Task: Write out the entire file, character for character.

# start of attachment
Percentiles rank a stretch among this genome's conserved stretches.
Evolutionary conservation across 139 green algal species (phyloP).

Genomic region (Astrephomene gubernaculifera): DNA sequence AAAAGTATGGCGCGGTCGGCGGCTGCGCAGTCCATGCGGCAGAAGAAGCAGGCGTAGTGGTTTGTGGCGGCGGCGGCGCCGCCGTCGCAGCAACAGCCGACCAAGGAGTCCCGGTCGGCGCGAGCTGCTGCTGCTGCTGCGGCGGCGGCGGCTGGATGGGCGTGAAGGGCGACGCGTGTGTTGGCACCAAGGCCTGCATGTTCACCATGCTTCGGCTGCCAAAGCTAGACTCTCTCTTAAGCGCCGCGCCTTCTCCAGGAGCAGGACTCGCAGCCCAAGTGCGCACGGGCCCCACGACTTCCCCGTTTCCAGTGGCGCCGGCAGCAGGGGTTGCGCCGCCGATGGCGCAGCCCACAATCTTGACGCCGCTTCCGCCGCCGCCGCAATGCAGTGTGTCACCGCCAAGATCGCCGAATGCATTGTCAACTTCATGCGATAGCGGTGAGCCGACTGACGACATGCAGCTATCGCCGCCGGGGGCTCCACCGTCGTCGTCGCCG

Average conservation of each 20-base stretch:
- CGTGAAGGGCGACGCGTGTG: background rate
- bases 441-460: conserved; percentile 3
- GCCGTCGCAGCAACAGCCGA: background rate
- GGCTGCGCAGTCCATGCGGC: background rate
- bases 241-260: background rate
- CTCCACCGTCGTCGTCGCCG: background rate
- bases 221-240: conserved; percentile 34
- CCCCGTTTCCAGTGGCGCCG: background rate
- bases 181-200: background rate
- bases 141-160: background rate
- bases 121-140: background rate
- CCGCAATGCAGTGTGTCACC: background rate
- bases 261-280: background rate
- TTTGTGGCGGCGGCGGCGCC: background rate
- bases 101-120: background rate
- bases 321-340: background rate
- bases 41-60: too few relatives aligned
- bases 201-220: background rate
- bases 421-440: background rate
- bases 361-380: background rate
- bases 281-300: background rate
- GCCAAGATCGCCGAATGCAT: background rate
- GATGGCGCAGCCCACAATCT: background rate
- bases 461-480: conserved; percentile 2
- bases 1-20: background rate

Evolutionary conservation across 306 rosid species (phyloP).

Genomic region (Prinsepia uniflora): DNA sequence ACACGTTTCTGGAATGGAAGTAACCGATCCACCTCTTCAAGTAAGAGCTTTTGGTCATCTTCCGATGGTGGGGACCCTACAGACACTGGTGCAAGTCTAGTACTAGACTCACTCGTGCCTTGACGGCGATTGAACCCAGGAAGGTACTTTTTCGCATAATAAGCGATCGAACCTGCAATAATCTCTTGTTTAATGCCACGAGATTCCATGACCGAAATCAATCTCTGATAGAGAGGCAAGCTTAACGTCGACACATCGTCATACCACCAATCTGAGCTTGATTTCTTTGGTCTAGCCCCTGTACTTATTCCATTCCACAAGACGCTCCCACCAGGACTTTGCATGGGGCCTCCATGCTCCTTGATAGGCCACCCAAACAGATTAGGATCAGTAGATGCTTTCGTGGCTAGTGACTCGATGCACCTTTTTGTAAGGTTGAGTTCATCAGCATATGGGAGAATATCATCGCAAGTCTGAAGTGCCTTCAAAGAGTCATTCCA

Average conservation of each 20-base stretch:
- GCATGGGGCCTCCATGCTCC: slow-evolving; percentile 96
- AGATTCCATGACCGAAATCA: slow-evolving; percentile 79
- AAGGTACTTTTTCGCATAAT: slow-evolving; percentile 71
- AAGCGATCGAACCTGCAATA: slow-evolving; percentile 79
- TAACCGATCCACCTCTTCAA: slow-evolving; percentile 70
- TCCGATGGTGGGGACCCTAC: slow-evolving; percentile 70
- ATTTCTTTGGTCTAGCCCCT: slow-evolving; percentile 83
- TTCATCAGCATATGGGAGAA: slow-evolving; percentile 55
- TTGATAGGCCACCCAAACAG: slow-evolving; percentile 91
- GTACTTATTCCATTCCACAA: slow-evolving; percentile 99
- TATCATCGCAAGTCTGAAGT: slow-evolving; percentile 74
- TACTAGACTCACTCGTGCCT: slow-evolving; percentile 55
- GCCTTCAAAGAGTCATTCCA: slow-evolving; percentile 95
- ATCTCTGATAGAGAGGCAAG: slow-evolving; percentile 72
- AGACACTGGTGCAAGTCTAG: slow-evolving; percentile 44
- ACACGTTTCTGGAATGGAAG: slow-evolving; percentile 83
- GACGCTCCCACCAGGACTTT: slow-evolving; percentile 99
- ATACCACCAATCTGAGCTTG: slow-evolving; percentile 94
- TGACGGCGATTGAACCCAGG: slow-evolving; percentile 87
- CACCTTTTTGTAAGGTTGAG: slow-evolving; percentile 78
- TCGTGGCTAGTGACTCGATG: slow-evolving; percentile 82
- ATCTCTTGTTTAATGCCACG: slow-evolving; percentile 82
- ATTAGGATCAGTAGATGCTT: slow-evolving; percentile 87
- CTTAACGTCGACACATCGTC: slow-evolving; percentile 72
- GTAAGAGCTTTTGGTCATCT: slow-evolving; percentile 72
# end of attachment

Percentiles rank a stretch among this genome's conserved stretches.
Evolutionary conservation across 139 green algal species (phyloP).

Genomic region (Astrephomene gubernaculifera): DNA sequence AAAAGTATGGCGCGGTCGGCGGCTGCGCAGTCCATGCGGCAGAAGAAGCAGGCGTAGTGGTTTGTGGCGGCGGCGGCGCCGCCGTCGCAGCAACAGCCGACCAAGGAGTCCCGGTCGGCGCGAGCTGCTGCTGCTGCTGCGGCGGCGGCGGCTGGATGGGCGTGAAGGGCGACGCGTGTGTTGGCACCAAGGCCTGCATGTTCACCATGCTTCGGCTGCCAAAGCTAGACTCTCTCTTAAGCGCCGCGCCTTCTCCAGGAGCAGGACTCGCAGCCCAAGTGCGCACGGGCCCCACGACTTCCCCGTTTCCAGTGGCGCCGGCAGCAGGGGTTGCGCCGCCGATGGCGCAGCCCACAATCTTGACGCCGCTTCCGCCGCCGCCGCAATGCAGTGTGTCACCGCCAAGATCGCCGAATGCATTGTCAACTTCATGCGATAGCGGTGAGCCGACTGACGACATGCAGCTATCGCCGCCGGGGGCTCCACCGTCGTCGTCGCCG

Average conservation of each 20-base stretch:
- CGTGAAGGGCGACGCGTGTG: background rate
- bases 441-460: conserved; percentile 3
- GCCGTCGCAGCAACAGCCGA: background rate
- GGCTGCGCAGTCCATGCGGC: background rate
- bases 241-260: background rate
- CTCCACCGTCGTCGTCGCCG: background rate
- bases 221-240: conserved; percentile 34
- CCCCGTTTCCAGTGGCGCCG: background rate
- bases 181-200: background rate
- bases 141-160: background rate
- bases 121-140: background rate
- CCGCAATGCAGTGTGTCACC: background rate
- bases 261-280: background rate
- TTTGTGGCGGCGGCGGCGCC: background rate
- bases 101-120: background rate
- bases 321-340: background rate
- bases 41-60: too few relatives aligned
- bases 201-220: background rate
- bases 421-440: background rate
- bases 361-380: background rate
- bases 281-300: background rate
- GCCAAGATCGCCGAATGCAT: background rate
- GATGGCGCAGCCCACAATCT: background rate
- bases 461-480: conserved; percentile 2
- bases 1-20: background rate

Evolutionary conservation across 306 rosid species (phyloP).

Genomic region (Prinsepia uniflora): DNA sequence ACACGTTTCTGGAATGGAAGTAACCGATCCACCTCTTCAAGTAAGAGCTTTTGGTCATCTTCCGATGGTGGGGACCCTACAGACACTGGTGCAAGTCTAGTACTAGACTCACTCGTGCCTTGACGGCGATTGAACCCAGGAAGGTACTTTTTCGCATAATAAGCGATCGAACCTGCAATAATCTCTTGTTTAATGCCACGAGATTCCATGACCGAAATCAATCTCTGATAGAGAGGCAAGCTTAACGTCGACACATCGTCATACCACCAATCTGAGCTTGATTTCTTTGGTCTAGCCCCTGTACTTATTCCATTCCACAAGACGCTCCCACCAGGACTTTGCATGGGGCCTCCATGCTCCTTGATAGGCCACCCAAACAGATTAGGATCAGTAGATGCTTTCGTGGCTAGTGACTCGATGCACCTTTTTGTAAGGTTGAGTTCATCAGCATATGGGAGAATATCATCGCAAGTCTGAAGTGCCTTCAAAGAGTCATTCCA

Average conservation of each 20-base stretch:
- GCATGGGGCCTCCATGCTCC: slow-evolving; percentile 96
- AGATTCCATGACCGAAATCA: slow-evolving; percentile 79
- AAGGTACTTTTTCGCATAAT: slow-evolving; percentile 71
- AAGCGATCGAACCTGCAATA: slow-evolving; percentile 79
- TAACCGATCCACCTCTTCAA: slow-evolving; percentile 70
- TCCGATGGTGGGGACCCTAC: slow-evolving; percentile 70
- ATTTCTTTGGTCTAGCCCCT: slow-evolving; percentile 83
- TTCATCAGCATATGGGAGAA: slow-evolving; percentile 55
- TTGATAGGCCACCCAAACAG: slow-evolving; percentile 91
- GTACTTATTCCATTCCACAA: slow-evolving; percentile 99
- TATCATCGCAAGTCTGAAGT: slow-evolving; percentile 74
- TACTAGACTCACTCGTGCCT: slow-evolving; percentile 55
- GCCTTCAAAGAGTCATTCCA: slow-evolving; percentile 95
- ATCTCTGATAGAGAGGCAAG: slow-evolving; percentile 72
- AGACACTGGTGCAAGTCTAG: slow-evolving; percentile 44
- ACACGTTTCTGGAATGGAAG: slow-evolving; percentile 83
- GACGCTCCCACCAGGACTTT: slow-evolving; percentile 99
- ATACCACCAATCTGAGCTTG: slow-evolving; percentile 94
- TGACGGCGATTGAACCCAGG: slow-evolving; percentile 87
- CACCTTTTTGTAAGGTTGAG: slow-evolving; percentile 78
- TCGTGGCTAGTGACTCGATG: slow-evolving; percentile 82
- ATCTCTTGTTTAATGCCACG: slow-evolving; percentile 82
- ATTAGGATCAGTAGATGCTT: slow-evolving; percentile 87
- CTTAACGTCGACACATCGTC: slow-evolving; percentile 72
- GTAAGAGCTTTTGGTCATCT: slow-evolving; percentile 72